Halfway to Concord is one of the many terms for inebriation that Benjamin Franklin (a connosieur of Madeira) coined in his Drinker’s Dictionary. An apt image for what passes as public discourse these days, especially in California.
In Franklin’s time, tax records show Philadelphia (pop. 25,000 in 1760) had as many as 243(!) persons (a quarter of them women) licensed to run public drinking establishments between 1767-1777. Tavern going was the place to talk business and politics; where people, usually men, from every class, ethnic, and religious persuasion would heartily imbibe and engage the issues of the day. Indeed, the colonial-era tavern served not only rum and punch, but revolution, too. So belly up to the bar and let us know what you think about goings on around Contra Costa County.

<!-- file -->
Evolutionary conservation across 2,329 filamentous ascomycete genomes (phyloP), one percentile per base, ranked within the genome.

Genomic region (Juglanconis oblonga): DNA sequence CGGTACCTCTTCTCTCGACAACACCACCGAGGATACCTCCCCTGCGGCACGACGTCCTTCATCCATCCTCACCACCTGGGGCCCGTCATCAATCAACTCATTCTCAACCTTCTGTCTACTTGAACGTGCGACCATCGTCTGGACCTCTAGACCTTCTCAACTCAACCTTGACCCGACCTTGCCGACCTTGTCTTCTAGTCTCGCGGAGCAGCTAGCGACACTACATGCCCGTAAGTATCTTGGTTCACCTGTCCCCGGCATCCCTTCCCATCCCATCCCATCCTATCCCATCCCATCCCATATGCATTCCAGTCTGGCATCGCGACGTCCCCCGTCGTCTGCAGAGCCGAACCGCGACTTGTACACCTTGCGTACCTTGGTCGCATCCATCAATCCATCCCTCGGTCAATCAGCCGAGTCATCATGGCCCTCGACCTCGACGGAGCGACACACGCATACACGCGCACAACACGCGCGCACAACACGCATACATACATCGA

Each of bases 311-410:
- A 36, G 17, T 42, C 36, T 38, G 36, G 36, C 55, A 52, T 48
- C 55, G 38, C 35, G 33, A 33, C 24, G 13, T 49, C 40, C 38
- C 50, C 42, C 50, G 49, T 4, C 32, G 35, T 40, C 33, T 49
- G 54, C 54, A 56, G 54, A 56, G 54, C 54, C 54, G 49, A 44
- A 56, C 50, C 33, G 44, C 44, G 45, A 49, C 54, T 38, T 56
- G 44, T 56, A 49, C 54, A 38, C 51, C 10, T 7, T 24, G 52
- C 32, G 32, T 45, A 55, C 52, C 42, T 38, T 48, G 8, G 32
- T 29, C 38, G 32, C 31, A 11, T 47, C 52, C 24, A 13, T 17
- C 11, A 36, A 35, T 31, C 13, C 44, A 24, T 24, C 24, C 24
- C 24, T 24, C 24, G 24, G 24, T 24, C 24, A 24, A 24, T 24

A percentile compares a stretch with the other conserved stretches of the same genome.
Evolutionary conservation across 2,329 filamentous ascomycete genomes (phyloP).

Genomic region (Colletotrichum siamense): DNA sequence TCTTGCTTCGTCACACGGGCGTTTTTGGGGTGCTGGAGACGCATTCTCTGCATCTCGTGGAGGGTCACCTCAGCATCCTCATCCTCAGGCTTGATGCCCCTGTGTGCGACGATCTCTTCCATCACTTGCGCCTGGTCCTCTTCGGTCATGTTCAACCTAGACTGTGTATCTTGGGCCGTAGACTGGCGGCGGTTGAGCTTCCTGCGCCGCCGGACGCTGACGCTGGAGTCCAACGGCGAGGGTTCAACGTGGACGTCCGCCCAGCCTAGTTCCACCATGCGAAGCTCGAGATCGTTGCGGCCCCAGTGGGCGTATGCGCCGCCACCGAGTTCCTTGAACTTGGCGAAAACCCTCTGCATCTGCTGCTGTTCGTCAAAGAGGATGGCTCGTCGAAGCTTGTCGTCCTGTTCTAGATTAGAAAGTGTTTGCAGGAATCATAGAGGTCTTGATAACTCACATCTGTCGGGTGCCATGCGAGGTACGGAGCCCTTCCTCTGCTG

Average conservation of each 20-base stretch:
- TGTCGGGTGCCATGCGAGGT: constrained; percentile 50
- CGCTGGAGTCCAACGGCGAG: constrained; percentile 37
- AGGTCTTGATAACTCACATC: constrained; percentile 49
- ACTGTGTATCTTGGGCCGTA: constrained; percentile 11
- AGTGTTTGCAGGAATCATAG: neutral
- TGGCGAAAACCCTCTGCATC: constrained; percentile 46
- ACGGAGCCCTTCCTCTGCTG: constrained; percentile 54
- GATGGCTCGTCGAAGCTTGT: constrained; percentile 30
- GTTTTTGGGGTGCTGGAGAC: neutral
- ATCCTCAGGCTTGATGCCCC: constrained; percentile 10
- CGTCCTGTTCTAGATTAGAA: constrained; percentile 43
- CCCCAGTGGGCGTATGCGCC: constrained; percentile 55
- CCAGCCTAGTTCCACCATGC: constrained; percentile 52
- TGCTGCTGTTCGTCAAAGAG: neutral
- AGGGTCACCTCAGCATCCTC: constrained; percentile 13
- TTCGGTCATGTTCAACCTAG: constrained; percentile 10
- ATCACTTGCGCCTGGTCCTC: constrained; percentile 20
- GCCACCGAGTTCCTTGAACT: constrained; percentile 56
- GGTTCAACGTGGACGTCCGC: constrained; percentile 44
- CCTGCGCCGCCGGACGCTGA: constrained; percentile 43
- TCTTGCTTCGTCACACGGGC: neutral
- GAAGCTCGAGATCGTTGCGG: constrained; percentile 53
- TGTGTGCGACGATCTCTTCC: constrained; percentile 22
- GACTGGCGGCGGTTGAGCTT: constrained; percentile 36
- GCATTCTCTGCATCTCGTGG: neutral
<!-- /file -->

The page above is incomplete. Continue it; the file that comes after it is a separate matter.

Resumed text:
Halfway to Concord is © 2004, 2005, 2006, 2007, 2008, 2009, and 2010-2014 by Bill Gram-Reefer, who is a self-employed media relations professional based in Concord, CA. Bill is the former Associate Publisher of Western MicroMarket and can be reached by e-mail at [email protected], or by posting a comment. We love comments; suggestions, too. The only caveat in this tippling public house is to own your words or be swiftly shown the door.